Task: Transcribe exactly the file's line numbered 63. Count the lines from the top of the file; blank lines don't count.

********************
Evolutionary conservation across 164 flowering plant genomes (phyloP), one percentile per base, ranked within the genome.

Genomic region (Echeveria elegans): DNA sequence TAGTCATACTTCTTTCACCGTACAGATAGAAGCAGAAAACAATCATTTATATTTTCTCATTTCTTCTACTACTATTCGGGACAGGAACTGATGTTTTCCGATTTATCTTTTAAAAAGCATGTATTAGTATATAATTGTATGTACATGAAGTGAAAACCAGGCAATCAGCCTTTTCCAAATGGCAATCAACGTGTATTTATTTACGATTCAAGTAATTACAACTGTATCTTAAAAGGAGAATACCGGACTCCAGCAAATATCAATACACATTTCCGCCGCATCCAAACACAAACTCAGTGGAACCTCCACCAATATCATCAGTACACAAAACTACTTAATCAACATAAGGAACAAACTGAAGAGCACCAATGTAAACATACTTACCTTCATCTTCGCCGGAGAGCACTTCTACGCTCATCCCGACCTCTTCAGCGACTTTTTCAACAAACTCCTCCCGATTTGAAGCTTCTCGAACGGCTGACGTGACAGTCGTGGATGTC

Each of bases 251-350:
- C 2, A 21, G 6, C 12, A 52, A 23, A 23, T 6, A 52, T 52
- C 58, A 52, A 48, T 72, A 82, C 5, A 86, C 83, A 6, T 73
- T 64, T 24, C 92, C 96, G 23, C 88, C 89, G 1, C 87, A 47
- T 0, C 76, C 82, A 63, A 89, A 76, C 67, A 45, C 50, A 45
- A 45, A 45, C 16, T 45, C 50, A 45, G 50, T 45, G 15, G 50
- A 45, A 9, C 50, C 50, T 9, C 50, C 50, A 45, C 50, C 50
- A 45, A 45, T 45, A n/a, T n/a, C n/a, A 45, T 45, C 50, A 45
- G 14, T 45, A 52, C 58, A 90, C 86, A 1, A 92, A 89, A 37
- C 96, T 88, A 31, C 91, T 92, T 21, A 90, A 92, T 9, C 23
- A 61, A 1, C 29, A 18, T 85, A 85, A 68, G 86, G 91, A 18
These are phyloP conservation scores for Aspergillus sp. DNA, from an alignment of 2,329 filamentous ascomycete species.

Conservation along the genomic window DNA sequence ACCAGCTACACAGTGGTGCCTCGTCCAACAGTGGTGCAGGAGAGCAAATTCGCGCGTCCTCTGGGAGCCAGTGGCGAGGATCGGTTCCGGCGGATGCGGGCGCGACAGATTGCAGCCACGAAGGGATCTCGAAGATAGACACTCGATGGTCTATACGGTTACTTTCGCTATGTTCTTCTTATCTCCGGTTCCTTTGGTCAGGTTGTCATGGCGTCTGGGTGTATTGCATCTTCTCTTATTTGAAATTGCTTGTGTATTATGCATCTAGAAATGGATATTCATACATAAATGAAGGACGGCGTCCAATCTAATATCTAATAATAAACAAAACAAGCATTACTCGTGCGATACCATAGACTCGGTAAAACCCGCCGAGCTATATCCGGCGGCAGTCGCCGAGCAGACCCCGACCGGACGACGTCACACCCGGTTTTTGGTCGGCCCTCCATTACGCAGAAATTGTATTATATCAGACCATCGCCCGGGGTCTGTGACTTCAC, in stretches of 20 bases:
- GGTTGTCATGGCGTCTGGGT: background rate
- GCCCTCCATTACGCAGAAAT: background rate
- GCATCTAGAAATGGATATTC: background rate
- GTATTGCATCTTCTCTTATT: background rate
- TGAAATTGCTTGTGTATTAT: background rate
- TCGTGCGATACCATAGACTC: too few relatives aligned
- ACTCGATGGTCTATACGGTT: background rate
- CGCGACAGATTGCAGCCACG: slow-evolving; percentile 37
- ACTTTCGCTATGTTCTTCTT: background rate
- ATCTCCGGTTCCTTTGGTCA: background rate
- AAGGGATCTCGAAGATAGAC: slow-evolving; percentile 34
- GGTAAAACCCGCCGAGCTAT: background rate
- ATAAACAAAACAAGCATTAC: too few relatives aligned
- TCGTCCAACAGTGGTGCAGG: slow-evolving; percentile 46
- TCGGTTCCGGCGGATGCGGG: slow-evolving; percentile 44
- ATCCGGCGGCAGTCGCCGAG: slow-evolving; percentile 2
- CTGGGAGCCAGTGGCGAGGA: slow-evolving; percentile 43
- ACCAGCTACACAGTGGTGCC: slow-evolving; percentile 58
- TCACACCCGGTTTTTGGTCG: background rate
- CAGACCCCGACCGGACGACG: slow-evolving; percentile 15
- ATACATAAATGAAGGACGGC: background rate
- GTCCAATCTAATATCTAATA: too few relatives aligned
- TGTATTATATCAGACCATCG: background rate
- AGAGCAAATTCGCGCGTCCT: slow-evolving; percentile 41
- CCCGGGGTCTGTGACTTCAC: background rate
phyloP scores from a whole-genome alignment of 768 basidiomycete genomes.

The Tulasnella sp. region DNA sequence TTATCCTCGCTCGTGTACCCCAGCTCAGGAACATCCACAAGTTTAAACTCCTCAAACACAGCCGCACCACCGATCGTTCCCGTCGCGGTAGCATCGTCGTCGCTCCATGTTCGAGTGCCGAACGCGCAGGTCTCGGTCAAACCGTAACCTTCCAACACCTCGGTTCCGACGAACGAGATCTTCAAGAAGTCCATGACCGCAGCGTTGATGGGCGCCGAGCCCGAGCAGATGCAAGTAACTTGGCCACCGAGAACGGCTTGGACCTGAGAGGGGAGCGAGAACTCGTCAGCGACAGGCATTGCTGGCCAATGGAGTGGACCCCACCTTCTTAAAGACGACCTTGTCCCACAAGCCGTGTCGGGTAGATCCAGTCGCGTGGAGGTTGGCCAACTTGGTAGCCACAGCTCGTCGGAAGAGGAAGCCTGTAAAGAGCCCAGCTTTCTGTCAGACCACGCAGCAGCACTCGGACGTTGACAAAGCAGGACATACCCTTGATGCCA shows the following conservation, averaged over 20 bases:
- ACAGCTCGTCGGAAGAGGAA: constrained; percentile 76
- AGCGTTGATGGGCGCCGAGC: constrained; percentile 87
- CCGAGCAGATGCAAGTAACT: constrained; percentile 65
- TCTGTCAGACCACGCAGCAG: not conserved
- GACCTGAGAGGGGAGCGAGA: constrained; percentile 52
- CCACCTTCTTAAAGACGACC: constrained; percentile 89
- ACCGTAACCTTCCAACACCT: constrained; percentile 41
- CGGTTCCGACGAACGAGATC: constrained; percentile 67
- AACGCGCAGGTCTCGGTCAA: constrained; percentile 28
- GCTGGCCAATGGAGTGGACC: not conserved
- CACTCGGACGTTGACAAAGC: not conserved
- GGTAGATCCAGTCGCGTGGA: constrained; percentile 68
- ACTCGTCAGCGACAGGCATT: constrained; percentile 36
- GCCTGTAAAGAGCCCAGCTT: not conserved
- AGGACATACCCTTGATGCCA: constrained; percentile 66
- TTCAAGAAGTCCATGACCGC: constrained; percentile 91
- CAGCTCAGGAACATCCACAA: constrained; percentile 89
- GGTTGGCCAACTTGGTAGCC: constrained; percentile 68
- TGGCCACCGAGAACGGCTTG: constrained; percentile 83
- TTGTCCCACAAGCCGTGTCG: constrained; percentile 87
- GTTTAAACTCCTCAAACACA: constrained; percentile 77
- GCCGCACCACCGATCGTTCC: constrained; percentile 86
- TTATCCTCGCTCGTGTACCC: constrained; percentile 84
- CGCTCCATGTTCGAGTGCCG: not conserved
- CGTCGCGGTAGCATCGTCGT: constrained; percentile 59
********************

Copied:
- GTTTAAACTCCTCAAACACA: constrained; percentile 77